LAS VEGAS–Verizon Wireless (NYSE:VZ), AT&T Mobility (NYSE:T), Sprint Nextel (NYSE:S) and T-Mobile USA each confirmed they will support Research In Motion’s (NASDAQ:RIMM) BlackBerry 10 platform this year, giving RIM a shot in the arm three weeks ahead of its Jan. 30 BB10 unveiling.
“We’re hopeful it’s going to be a good device,” Verizon Communications CEO Lowell McAdam told Reuters here at the 2013 Consumer Electronics Show. “We’ll carry it.”
T-Mobile CEO John Legere was even more effusive. “We’re extremely optimistic that it’s going to be a successful product and our business customers are extremely interested in it,” he said.
AT&T executives also committed to launching BB10 devices. “It’s logical to expect our current (BlackBerry) customers will have the best BlackBerry devices to choose from in the future,” Jeff Bradley, AT&T’s senior vice president of devices, told Reuters.
Sprint earlier this week confirmed that it will launch LTE smartphones running Microsoft’s (NASDAQ:MSFT) Windows Phone 8 by the summer. Sprint is also going to support BB10, though the company did not say when it would do so. Trevor Van Norman, Sprint’s director of device product marketing, told FierceWireless Sprint will support BB10. “We still think that’s a viable OS,” he said.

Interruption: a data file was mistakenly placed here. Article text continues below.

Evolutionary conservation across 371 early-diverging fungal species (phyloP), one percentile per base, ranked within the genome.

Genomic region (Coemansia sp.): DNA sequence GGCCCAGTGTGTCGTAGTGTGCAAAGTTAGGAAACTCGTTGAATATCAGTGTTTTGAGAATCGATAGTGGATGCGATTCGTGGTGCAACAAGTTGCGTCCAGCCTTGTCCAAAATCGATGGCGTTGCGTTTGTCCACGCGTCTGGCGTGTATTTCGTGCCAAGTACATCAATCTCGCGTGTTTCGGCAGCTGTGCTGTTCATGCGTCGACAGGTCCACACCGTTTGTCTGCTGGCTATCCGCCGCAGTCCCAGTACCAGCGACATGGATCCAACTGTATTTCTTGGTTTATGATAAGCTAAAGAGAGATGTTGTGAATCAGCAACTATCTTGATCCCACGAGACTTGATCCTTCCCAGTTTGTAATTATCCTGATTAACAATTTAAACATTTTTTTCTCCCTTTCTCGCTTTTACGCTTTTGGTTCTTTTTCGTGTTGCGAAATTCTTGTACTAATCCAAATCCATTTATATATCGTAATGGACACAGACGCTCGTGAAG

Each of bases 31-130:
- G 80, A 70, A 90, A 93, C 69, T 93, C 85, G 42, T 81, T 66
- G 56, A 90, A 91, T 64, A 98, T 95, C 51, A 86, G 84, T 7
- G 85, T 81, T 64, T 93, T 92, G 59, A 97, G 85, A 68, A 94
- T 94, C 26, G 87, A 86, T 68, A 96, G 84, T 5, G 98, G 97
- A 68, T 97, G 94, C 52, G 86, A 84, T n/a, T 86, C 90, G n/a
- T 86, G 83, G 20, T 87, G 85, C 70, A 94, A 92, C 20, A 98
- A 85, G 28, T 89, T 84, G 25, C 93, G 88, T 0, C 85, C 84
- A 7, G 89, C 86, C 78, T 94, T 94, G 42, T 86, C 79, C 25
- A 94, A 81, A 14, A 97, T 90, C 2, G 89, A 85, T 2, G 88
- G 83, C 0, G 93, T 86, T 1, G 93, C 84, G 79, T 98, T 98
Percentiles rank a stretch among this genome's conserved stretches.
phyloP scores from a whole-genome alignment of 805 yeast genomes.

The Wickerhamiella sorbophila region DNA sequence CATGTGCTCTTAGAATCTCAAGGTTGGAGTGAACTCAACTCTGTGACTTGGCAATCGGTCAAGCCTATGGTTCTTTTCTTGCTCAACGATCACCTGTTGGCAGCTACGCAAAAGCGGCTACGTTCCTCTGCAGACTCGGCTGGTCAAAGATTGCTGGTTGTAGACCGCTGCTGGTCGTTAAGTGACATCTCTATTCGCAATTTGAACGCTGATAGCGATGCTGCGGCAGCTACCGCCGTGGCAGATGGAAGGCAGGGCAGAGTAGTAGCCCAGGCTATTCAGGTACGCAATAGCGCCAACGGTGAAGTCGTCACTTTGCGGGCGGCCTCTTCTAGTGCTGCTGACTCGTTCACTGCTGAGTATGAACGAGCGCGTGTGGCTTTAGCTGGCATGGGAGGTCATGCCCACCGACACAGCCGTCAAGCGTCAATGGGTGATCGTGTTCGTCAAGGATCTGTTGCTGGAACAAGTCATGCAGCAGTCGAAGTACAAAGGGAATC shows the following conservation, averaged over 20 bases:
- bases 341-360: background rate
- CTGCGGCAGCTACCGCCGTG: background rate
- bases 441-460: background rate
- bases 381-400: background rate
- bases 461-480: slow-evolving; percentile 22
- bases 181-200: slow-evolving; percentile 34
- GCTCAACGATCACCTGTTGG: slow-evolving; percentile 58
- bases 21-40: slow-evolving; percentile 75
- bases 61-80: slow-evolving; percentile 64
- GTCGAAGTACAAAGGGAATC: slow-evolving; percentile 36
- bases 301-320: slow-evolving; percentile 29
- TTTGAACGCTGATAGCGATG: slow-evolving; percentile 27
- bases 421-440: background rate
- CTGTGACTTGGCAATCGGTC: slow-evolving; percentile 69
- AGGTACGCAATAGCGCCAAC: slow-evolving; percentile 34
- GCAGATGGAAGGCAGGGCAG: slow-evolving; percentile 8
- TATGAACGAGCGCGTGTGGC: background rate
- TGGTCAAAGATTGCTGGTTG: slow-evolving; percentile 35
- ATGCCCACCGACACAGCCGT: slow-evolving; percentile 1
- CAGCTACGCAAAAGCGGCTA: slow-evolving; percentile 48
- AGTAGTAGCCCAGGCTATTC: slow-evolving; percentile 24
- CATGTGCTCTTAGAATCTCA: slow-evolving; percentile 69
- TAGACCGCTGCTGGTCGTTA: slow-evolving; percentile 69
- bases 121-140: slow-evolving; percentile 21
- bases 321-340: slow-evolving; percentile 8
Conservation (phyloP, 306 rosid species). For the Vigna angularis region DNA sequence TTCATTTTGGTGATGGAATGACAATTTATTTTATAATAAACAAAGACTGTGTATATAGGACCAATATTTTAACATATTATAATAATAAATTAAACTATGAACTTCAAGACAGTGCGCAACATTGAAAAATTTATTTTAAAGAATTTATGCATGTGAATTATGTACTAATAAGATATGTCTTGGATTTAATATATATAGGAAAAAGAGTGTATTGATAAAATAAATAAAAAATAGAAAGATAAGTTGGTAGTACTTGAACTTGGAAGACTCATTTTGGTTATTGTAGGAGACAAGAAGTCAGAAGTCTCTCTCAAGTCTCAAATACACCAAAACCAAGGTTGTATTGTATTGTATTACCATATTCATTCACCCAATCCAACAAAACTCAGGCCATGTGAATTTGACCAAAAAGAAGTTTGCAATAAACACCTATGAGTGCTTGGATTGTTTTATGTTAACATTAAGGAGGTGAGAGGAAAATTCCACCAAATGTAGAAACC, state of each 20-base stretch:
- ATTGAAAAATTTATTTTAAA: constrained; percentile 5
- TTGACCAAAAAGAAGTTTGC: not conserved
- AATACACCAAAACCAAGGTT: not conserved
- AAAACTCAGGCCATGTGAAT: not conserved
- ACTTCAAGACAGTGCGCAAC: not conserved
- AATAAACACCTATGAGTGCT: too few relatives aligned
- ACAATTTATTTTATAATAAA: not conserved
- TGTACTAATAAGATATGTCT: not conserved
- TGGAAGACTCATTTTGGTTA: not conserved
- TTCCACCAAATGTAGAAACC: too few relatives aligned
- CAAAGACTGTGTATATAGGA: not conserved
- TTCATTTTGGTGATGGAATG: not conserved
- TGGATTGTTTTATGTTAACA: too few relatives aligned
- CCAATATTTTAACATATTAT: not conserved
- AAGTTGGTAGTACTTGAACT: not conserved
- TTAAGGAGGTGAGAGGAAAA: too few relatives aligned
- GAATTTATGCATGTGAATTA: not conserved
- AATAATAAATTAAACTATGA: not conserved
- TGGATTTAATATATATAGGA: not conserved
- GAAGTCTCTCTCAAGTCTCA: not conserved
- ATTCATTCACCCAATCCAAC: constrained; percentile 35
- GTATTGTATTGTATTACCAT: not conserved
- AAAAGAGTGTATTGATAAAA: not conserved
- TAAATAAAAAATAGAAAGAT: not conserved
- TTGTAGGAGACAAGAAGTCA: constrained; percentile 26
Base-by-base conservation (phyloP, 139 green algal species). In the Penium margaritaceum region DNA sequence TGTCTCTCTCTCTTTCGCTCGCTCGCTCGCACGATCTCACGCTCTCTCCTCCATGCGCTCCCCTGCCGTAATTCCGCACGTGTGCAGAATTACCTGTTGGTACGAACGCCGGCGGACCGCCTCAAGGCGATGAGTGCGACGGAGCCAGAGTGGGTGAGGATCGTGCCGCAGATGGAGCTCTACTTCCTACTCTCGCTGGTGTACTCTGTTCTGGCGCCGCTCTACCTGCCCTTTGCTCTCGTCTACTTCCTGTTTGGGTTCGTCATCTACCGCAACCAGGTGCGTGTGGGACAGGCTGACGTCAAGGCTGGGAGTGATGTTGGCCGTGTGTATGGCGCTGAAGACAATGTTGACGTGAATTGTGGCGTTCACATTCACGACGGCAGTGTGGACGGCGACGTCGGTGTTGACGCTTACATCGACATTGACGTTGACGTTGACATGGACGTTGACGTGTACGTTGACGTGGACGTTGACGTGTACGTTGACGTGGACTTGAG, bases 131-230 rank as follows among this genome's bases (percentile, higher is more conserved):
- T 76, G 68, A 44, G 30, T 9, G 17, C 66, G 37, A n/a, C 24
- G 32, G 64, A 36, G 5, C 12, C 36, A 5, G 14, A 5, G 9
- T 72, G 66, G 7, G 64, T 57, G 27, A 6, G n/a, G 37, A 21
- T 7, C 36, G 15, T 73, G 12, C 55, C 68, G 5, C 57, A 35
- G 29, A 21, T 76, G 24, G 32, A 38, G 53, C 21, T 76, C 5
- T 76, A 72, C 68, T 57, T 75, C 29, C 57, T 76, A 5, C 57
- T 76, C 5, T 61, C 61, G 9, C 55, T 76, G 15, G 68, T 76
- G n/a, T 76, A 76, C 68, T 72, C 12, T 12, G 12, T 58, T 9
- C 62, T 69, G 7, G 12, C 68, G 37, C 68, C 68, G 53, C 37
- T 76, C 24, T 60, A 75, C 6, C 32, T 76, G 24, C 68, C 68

Van Norman explained that Sprint still has a base of BlackBerry customers who are interested in purchasing RIM’s BlackBerry 10 devices. He said Sprint would be listed as a BlackBerry 10 partner during RIM’s Jan. 30 announcement, but he did not provide any specifics about when Sprint would actually sell BB10 phones.
Rogers, Bell Mobility and Telus in Canada have all committed to BB10, as have all four of the major operators in the United Kingdom. RIM intends for BB10 to be a global launch, with the first two devices–a touchscreen smartphone and one with a Qwerty keyboard–launching in February. RIM CMO Frank Boulben told FierceWireless RIM plans to release around six BB10 devices in 2013.
RIM does not have any exclusive relationships with carriers for BB10 in any markets, Boulben said, and thus will be free to go after different market segments with its new platform and devices. “We intend over time as we transition the portfolio to have a full range of devices,” he said.
RIM has framed BlackBerry 10 as the key to the company’s future, and many analysts think RIM’s very existence will rest largely on how the platform is received by carriers and, ultimately, enterprises and consumers. Boulben expressed confidence, noting than 150 carriers are testing BB10 phones around the world. Still, the company faces challenges in regaining momentum. RIM captured 5.3 percent of the global smartphone market in the third quarter of 2012, according to research firm Gartner, down from 11 percent in the year-ago period.